00:15 BenGoldberg rnp: print 1..200
00:15 camelia rakudo 5d9f71: OUTPUT«123456789101112131415161718192021222324​2526272829303132333435363738394041424344454647​4849505152535455565758596061626364656667686970​7172737475767778798081828384858687888990919293​9495969798991001011021031041051061071081091101​111121131141151161171181191201211221231241…
00:15 camelia ..niecza v24-88-g1f87209: OUTPUT«1234567891011121314151617181920212223​24252627282930313233343536373839404142434445​46474849505152535455565758596061626364656667​68697071727374757677787980818283848586878889​90919293949596979899100101102103104105106107​1081091101111121131141151161171181191201211…
00:15 camelia ..pugs: OUTPUT«1234567891011121314151617181920212223242​52627282930313233343536373839404142434445464748​49505152535455565758596061626364656667686970717​27374757677787980818283848586878889909192939495​96979899100101102103104105106107108109110111112​1131141151161171181191201211221231241251261271…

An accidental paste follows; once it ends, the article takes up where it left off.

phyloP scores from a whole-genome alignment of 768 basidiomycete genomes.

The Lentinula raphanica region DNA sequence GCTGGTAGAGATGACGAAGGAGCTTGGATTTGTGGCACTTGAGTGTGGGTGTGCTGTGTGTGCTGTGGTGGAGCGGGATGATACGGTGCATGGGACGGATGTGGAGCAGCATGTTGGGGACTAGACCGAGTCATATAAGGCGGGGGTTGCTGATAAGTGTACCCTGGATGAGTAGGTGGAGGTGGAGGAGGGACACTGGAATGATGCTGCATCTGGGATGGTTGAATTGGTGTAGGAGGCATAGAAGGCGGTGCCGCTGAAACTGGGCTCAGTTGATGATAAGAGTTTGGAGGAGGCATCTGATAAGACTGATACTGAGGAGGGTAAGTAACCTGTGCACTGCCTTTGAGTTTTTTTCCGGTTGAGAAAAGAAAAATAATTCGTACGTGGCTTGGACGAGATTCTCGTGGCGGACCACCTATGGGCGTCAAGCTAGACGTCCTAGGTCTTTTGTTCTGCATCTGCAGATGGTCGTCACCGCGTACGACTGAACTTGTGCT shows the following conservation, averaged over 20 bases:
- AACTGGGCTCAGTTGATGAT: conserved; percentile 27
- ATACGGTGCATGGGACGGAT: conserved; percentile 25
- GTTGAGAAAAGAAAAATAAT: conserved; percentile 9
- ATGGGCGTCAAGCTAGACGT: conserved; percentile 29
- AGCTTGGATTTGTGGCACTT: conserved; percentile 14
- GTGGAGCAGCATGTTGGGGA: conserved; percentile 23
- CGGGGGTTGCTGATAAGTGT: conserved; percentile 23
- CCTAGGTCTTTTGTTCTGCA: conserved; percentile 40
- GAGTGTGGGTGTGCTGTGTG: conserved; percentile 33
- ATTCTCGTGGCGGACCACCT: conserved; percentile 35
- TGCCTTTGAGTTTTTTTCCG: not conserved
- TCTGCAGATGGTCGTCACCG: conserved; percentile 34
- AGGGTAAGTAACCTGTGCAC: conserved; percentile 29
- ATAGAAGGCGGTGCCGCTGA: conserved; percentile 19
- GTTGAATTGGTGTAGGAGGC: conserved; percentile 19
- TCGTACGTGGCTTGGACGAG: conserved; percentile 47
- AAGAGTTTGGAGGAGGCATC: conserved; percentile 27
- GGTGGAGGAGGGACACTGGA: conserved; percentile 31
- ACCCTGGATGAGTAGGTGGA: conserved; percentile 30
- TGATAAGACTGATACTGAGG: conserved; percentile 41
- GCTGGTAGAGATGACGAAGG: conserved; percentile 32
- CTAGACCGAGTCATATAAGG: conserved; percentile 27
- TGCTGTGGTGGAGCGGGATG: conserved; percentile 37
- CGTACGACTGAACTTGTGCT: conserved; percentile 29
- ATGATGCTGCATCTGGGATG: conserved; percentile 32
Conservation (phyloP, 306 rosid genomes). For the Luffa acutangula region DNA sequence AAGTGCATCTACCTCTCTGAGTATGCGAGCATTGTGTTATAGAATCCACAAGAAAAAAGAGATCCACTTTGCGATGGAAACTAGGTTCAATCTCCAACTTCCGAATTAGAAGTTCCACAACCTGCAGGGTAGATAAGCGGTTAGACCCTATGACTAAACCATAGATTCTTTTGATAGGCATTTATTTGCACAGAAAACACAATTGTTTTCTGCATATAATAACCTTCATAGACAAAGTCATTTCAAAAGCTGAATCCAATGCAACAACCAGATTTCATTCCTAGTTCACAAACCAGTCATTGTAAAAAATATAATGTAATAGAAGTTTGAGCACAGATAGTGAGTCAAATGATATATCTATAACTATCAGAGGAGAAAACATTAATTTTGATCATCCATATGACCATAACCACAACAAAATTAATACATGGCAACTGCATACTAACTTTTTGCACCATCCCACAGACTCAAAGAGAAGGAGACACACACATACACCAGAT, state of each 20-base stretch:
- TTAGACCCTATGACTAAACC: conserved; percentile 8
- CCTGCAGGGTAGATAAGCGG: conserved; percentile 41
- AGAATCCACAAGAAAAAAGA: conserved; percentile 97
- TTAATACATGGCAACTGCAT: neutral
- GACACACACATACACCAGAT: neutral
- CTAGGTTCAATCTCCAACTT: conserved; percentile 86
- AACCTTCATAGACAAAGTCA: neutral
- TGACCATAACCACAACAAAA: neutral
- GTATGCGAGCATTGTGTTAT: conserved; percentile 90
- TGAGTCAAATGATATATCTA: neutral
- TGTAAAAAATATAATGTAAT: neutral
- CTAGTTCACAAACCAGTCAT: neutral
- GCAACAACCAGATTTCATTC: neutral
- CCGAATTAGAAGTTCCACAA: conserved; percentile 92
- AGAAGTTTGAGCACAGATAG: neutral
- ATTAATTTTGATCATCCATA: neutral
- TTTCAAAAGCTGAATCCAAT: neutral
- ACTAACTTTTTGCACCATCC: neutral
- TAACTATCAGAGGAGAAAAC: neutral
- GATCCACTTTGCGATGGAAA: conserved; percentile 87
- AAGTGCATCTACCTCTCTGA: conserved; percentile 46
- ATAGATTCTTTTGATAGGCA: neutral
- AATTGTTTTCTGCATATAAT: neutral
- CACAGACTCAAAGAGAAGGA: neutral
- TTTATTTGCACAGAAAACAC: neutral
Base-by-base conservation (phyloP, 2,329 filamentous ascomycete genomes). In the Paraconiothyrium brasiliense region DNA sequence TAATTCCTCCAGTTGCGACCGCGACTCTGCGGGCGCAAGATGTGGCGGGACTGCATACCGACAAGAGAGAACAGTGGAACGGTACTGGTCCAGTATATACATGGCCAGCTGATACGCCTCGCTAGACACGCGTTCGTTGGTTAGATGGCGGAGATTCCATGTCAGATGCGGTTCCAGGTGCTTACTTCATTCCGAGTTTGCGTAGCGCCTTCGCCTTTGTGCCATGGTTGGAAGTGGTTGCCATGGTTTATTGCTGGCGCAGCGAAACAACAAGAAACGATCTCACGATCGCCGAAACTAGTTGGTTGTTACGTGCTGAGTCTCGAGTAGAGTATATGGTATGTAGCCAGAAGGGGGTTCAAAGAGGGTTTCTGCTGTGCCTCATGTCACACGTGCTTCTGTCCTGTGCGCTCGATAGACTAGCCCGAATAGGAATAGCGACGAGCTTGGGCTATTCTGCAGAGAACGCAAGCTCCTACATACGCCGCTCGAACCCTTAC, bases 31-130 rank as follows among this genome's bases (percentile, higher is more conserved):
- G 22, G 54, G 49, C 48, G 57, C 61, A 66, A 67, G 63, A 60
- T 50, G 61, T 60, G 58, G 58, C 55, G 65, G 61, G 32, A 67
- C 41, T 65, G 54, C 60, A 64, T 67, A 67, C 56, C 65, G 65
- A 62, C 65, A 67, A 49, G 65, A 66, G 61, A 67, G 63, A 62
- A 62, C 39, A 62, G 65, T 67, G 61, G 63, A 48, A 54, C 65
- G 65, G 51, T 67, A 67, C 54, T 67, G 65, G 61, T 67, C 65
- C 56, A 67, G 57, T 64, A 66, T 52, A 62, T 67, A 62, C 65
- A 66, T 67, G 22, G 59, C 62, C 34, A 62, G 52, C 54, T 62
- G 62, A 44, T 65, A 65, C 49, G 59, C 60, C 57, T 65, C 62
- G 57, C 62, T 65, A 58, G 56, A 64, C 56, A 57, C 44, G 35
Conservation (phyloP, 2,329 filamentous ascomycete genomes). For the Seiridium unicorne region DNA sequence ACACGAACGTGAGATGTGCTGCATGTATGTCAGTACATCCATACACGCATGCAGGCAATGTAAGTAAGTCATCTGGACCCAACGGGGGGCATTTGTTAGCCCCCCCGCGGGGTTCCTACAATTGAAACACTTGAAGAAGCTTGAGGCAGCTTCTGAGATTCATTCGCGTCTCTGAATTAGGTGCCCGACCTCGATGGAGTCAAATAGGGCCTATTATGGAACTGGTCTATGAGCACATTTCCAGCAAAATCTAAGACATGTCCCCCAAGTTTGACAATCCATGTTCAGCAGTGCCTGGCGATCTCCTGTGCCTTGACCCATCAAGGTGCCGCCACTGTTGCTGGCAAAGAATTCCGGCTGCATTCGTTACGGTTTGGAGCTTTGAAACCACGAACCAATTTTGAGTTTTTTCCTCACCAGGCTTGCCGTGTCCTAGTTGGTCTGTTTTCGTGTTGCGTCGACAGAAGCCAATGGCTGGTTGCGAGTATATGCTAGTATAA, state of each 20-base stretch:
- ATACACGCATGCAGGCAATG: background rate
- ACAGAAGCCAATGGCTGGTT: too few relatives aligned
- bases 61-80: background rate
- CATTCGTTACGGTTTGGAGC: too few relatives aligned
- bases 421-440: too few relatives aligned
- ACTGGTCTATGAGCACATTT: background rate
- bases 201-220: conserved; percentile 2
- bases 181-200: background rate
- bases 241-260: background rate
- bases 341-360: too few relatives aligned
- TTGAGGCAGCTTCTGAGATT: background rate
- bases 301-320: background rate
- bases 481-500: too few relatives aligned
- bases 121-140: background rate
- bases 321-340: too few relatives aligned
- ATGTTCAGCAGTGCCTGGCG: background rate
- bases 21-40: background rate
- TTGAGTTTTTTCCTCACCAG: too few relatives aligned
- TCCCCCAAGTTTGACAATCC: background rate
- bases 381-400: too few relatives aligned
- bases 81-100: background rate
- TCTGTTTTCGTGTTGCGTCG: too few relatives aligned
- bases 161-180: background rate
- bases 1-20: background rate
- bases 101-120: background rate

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00:22 BenGoldberg This might be a bit of an odd idea, but how hard would to be to create a "lazy" hash?
00:22 timotimo quite.
00:23 timotimo if you access a key, you cannot determine if it'll never be there or if you just haven't looked long enough
00:23 timotimo unless the set of keys can be known before
00:24 BenGoldberg Obviously, it wouldn't always be useful :)
00:25 BenGoldberg But, my %h = LazyHash.new(1..Inf); .say for %h.keys; would work
00:27 timotimo would that give 1 => 2, 3 => 4, 5 => 6, ...?
00:27 BenGoldberg Right
00:28 timotimo that would be easier to solve with an accessor that generates the values on-demand if they're missing from the "backing store" hash
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03:43 sorear good * #perl6
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03:57 labster o/ sorear
04:05 sorear o/ labster
04:05 sorear how goes
04:06 labster pretty good, busy with $work lately, trying to figure out exactly how to balance my time.
04:06 labster .oO (Another day, another user privilege escalation bug)
04:08 sorear in p6, or in $work?
04:08 sorear what is $work these days?
04:08 sorear last I heard you were looking
04:09 labster perceptyx.com
04:10 labster A lot of legacy Perl code driving their website, which is most of what they do.  Which is employee surveys.  The website is laden with managementspeak, so that might be confusing.